To begin with I somehow deleted my Goodreads Reading Challenge a few weeks back. But I still have the count going and the books I’ve read are there on the profile. I have no idea how I did it, so I can’t really give an informed warning to anyone in the hope they may avoid such a thing. Maybe just don’t fuck with it. I can’t even remember what I was trying to do. In any case, here’s my second installment of my Goodreads year.
To begin with I have to say the best book I’ve read so far this year was Michael Robbins’s Alien vs. Predator. It was the first poetry collection I had read since finishing Denton Loving’s Crimes Against Birds last year. Mr. Robbins is a genius. I read nearly every poem out loud to someone, and each and every person I read them to absolutely adored them. I’ve never experienced a person’s work have that kind of effect on so many different people. The poems are formally structured for the most part and as far from formal in language and subject matter as a poet could possibly get. I really have no idea how he did this, but I can say that I’m basically mystified and inspired by the achievement. Read this collection. And his second collection The Second Sex is nearly as good. Read them both and be changed.
Here’s the other books I’ve read at this point in the year:
Visions by Troy James Weaver – I’ve been following Troy’s trajectory for a couple of years now and though I liked Marigold better than this one there was still that voice that is distinctly Troy’s in this one. I’m looking forward to what he does next.
Naked Friends by Justin Grimbol – This was a fun book but not much happened that had a solid reason. But I have to be honest, I was fine with that. It was a guided decent with some nice surprises.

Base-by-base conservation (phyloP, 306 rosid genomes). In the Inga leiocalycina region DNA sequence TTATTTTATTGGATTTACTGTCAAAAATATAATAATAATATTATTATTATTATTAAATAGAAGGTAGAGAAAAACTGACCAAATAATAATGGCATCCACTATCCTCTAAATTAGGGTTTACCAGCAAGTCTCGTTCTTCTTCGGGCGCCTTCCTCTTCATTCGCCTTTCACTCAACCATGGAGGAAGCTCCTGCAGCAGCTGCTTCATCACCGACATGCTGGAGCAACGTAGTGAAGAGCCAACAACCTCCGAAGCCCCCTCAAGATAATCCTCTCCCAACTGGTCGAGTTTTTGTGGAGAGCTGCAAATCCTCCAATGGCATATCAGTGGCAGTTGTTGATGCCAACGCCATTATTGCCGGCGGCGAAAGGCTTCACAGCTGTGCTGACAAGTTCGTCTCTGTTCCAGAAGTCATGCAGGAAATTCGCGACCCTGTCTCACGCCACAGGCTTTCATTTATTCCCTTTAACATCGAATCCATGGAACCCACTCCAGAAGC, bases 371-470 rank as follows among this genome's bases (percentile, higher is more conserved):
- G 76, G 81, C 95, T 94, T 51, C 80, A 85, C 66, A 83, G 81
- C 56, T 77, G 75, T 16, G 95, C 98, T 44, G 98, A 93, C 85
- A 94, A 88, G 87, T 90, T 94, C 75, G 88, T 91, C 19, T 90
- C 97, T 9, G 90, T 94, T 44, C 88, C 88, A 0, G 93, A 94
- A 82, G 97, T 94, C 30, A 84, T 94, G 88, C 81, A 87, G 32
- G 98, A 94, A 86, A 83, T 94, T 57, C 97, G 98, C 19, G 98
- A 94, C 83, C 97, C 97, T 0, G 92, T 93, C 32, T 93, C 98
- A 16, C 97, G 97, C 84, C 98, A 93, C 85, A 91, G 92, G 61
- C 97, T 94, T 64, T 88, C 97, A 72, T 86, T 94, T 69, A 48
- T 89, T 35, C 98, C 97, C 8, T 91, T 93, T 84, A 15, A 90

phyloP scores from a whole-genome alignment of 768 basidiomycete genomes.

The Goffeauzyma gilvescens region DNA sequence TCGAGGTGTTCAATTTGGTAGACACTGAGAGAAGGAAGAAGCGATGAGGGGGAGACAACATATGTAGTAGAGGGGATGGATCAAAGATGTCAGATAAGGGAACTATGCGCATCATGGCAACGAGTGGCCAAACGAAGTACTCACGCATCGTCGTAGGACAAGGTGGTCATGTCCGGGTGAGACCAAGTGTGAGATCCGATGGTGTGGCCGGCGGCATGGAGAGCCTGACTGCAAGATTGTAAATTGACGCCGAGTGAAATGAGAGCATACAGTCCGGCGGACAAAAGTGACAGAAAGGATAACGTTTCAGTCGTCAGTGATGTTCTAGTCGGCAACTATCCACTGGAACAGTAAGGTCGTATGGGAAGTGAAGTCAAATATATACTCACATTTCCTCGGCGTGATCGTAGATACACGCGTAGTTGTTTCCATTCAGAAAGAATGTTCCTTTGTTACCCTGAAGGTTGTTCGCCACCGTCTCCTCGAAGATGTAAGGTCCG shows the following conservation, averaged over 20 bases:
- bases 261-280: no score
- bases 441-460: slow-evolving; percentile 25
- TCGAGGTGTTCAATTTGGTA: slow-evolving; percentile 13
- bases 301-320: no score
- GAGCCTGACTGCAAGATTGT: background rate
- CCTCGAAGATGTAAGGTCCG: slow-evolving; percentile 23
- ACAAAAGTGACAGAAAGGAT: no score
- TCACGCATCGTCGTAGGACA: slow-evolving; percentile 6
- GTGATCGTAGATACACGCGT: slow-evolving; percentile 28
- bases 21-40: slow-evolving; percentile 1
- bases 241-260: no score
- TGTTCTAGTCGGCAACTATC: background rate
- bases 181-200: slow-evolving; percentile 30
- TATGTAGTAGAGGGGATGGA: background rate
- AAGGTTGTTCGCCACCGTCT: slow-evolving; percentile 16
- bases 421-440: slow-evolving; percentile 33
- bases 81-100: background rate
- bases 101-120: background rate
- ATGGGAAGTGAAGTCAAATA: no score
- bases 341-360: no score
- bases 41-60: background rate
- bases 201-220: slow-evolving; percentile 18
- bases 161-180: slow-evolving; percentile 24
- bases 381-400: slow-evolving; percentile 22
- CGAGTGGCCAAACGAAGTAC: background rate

Thanks and Sorry and Good Luck: Rejection Letters from the Eyeshot Outbox by Lee Klein – In about 2008 I received my one and only rejection letter from Lee Klein. I really wanted in Eyeshot but after that rejection I never sent again. I wish now I would have read more of the rejections he had posted there. After reading this book of selected Eyeshot rejections I can see clearly that Lee only ever had the best intentions, as can be seen in how much time he spent thinking about and sharing his thoughts with the writers in his response letters. If all editors spent as much time doing this we’d all be better off.
Handwriting by Michael Ondaatje – Behold my favorite writer. And also the first book of his poetry I’ve ever read. I didn’t care much for it. I saw what he was doing with the collection but I simply wasn’t interested. I felt bad about that. Still do.
Nothing is Strange by Mike Russell – This was a fun read. Inventive and innovative, and I now intend to read more of Mike’s books. He also has his own publishing thing going and it puts out books of fabulism and surrealism, etc.
Bluets by Maggie Nelson – This book had been on my radar (or rather all over the radar in general) for as long as I’ve been kicking around the indie scene. I finally got my hands on a copy at Barnes & Noble in Lexington and I’ll say that it reminded me of Anne Carson’s Beauty of the Husband a little bit, which is a fine thing, of course. But I’ll say Nelson makes the color blue her own, and there are clear and present moments of genius. I read it fast because it was good, though I’m still working to fully understand the immense hype.